Ibrahim paid 1,500 euros to a recruitment agency in Kenya to pay for his plane ticket and visa to work in Qatar. The first day he was already put in the work at 52 degrees to build a building in Doha. Ibrahim and most other African workers had been offered wages two to three times what they had in their home countries. The accommodation, which they also had guaranteed, is tens of kilometers from the Qatari capital. From there they are transported in a bus that travels every day between the construction and the gloomy place where they (sur)live.
The floor is disgusting, there are no minimum sanitation conditions, with shared latrines. Many workers have to sleep on the floor because there are not enough beds. The food is cooked on the floor with gas stoves and rusty saucepans. These workers hired by a major construction company in Qatar have not been paid for almost a year. Ibrahim threatened his manager with leaving, he replied that if he left he would not return his passport. “It's slavery, it's living in a prison” –says Ibrahim.
Rachel is from the Philippines and works in a beauty salon giving pedicures and manicures to a group of rich women from Doha who live in mansions. She has been working in this place for three years and she has not even had a week of vacation. In fact today is her first holiday. A holiday in three years of living in Qatar. Once a month she goes to a bank in the most splendid shopping center in Doha to send most of her salary to her Filipino family so that her five children can study.
Today, with her mobile phone, she takes the opportunity to film, excited, a huge screen located at the entrance of the shopping center where soccer images are broadcast announcing the near start of the World Cup in Qatar. What will Rachel do with this recording? Of course she will send it to her children. Like Rachel, like Ibrahim, there are 2.5 million foreigners living and working in Qatar.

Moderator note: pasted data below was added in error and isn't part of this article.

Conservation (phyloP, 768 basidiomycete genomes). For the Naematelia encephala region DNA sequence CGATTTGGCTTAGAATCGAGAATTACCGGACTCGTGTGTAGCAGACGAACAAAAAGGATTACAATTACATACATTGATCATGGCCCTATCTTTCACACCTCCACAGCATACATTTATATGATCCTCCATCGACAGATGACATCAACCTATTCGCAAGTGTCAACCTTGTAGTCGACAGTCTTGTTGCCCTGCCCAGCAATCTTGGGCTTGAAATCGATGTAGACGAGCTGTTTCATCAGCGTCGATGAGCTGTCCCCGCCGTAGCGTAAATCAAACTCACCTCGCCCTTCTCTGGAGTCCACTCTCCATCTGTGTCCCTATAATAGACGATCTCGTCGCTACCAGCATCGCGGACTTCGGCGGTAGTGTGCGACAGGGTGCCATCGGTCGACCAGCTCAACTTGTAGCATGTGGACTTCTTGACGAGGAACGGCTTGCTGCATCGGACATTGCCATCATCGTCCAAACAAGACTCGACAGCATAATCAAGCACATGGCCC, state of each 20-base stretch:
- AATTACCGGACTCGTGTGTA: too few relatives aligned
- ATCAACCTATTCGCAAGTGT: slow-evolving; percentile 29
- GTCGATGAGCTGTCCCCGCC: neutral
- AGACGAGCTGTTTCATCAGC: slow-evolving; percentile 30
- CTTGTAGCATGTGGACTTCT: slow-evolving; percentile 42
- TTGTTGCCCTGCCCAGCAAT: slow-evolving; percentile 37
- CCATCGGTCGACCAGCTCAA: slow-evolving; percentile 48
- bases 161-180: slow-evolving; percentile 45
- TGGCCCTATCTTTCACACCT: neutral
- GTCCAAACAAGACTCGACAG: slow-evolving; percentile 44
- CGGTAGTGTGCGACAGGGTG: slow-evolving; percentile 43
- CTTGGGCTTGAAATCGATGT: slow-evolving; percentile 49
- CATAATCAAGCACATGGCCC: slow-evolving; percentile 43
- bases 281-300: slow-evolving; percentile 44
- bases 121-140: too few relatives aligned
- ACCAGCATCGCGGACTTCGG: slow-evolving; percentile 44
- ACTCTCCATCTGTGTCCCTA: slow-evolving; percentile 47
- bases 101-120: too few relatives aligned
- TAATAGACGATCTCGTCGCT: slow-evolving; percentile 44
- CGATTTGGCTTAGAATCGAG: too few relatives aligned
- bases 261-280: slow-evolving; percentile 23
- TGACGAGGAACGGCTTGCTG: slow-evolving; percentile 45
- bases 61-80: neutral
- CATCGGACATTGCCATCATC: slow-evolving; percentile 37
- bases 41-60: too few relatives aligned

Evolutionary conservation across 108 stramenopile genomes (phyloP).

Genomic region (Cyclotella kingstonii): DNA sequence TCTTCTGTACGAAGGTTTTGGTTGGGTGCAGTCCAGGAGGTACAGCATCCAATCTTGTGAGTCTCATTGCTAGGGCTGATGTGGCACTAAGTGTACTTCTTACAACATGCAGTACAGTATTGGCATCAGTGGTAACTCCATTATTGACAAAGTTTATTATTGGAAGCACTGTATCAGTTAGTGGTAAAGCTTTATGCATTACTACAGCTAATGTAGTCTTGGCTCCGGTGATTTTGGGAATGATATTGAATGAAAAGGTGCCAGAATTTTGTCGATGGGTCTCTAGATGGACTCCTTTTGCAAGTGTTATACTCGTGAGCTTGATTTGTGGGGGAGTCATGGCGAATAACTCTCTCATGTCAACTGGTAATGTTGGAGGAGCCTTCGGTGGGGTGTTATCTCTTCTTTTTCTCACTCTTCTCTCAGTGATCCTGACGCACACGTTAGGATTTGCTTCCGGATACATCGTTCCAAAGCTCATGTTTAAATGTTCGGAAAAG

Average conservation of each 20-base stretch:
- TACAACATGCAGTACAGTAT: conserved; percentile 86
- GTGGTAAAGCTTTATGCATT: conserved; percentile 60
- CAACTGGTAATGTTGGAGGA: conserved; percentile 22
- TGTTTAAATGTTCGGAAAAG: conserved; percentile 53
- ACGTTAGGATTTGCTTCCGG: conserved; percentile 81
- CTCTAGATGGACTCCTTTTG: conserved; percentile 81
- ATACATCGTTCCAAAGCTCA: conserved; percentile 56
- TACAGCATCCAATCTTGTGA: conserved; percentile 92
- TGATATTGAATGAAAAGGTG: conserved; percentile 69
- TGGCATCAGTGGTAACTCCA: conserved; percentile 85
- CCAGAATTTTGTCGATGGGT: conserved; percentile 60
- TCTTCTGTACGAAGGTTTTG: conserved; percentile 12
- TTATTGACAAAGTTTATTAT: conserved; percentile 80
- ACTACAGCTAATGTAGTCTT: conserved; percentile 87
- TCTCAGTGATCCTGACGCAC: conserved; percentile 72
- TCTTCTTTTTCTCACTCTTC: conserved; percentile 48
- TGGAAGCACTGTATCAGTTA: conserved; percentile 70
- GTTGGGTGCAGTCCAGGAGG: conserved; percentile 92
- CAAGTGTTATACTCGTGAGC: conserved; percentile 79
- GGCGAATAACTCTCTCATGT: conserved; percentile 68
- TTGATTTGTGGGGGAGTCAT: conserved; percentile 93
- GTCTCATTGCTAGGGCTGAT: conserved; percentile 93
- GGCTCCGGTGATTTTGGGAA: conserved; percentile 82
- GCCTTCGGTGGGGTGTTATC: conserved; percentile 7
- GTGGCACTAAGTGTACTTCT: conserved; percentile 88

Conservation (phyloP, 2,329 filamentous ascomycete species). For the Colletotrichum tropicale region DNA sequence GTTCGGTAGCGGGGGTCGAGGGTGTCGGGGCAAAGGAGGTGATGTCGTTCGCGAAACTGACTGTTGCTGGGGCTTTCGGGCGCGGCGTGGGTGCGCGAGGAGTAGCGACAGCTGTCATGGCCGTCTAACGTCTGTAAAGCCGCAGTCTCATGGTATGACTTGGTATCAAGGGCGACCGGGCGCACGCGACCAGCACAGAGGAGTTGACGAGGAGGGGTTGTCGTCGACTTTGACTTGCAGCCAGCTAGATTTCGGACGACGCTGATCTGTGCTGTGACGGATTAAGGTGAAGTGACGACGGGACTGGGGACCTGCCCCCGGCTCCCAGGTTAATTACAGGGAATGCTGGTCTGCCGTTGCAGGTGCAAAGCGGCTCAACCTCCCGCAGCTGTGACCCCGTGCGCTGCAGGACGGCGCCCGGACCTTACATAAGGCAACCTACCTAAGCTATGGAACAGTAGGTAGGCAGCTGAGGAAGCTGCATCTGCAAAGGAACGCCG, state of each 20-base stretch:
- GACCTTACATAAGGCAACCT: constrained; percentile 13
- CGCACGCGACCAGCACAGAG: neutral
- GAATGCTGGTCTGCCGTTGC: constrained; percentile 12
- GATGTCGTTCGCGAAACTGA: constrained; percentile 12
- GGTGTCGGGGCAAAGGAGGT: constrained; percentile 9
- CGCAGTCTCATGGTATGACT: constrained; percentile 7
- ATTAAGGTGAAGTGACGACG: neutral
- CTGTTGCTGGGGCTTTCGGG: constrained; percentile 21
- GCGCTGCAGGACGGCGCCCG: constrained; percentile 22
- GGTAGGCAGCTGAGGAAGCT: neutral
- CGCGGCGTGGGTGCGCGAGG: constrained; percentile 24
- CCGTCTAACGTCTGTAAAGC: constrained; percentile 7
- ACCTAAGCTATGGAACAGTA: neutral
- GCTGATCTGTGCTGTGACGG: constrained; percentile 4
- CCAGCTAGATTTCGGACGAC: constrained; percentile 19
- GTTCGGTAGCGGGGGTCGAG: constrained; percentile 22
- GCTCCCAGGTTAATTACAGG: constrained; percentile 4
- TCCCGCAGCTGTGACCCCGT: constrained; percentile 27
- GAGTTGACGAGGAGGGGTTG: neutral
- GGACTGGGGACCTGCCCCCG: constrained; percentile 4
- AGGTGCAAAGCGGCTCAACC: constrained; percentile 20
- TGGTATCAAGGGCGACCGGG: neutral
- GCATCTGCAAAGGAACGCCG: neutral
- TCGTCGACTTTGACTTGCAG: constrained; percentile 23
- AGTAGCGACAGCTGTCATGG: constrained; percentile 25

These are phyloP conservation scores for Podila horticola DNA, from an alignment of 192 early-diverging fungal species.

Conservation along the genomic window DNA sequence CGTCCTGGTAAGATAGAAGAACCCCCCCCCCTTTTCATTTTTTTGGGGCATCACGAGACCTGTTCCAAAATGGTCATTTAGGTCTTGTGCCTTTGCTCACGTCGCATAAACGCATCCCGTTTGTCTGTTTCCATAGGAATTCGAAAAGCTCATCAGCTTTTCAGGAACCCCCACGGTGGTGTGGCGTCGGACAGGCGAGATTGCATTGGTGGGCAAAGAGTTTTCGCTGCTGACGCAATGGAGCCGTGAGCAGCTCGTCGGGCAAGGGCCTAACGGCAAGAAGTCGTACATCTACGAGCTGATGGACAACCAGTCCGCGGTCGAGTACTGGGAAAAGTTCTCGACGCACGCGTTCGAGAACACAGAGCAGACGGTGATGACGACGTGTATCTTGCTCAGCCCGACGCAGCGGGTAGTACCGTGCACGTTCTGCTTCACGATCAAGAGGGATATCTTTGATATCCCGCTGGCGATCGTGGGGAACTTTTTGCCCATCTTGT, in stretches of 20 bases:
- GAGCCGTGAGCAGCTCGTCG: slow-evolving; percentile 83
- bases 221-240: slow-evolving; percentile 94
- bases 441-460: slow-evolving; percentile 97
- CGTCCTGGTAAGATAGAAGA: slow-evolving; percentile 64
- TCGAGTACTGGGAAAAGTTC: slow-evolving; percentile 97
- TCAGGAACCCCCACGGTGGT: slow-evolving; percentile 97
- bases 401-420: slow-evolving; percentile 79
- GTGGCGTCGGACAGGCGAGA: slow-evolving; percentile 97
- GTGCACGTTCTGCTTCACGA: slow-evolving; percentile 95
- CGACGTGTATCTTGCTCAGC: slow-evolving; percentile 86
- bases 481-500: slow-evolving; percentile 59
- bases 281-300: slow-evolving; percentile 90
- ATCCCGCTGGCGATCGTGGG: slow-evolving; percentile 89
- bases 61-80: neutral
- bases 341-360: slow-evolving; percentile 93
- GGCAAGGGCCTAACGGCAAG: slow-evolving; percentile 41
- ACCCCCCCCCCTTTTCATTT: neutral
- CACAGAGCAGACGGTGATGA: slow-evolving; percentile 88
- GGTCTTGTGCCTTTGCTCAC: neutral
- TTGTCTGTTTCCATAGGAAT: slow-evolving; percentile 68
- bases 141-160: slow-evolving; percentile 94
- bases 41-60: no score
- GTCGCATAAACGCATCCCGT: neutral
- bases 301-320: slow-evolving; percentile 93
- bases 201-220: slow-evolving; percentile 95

Everything reported is seen in a documentary produced by the French channel Arte, lasting 24 minutes, with denounceable and unbearable images of the working conditions that are allowed in this Gulf country. The report, entitled Les petites mains de l'emirat (The little hands of the emirate), is a journey through the depressing life of a group of immigrants who traveled looking for work taking advantage of the fact that FIFA granted Qatar the organization of the World Cup that starts tomorrow.
The report is basically recorded with a mobile phone due to the government's prohibition, under threat of expulsion from the country, to obtain images in certain places in Doha. The journalists of the French channel, with the risky help of the workers, slipped into places as intolerable as the infamous flats where Ibrahim lives with his co-workers.
The documentary, which can be viewed for free on YouTube, ends with a night shot of Doha's illuminated skyscrapers. Ibrahim confesses: "When I look at these buildings I think of the suffering of those of us who have built them." And a voiceover ends: "Ibrahim hopes to find a little job in the World Cup but he fears that, once the tournament is over, he will return to Kenya even poorer than when he arrived in Qatar."
Enjoy the World Cup.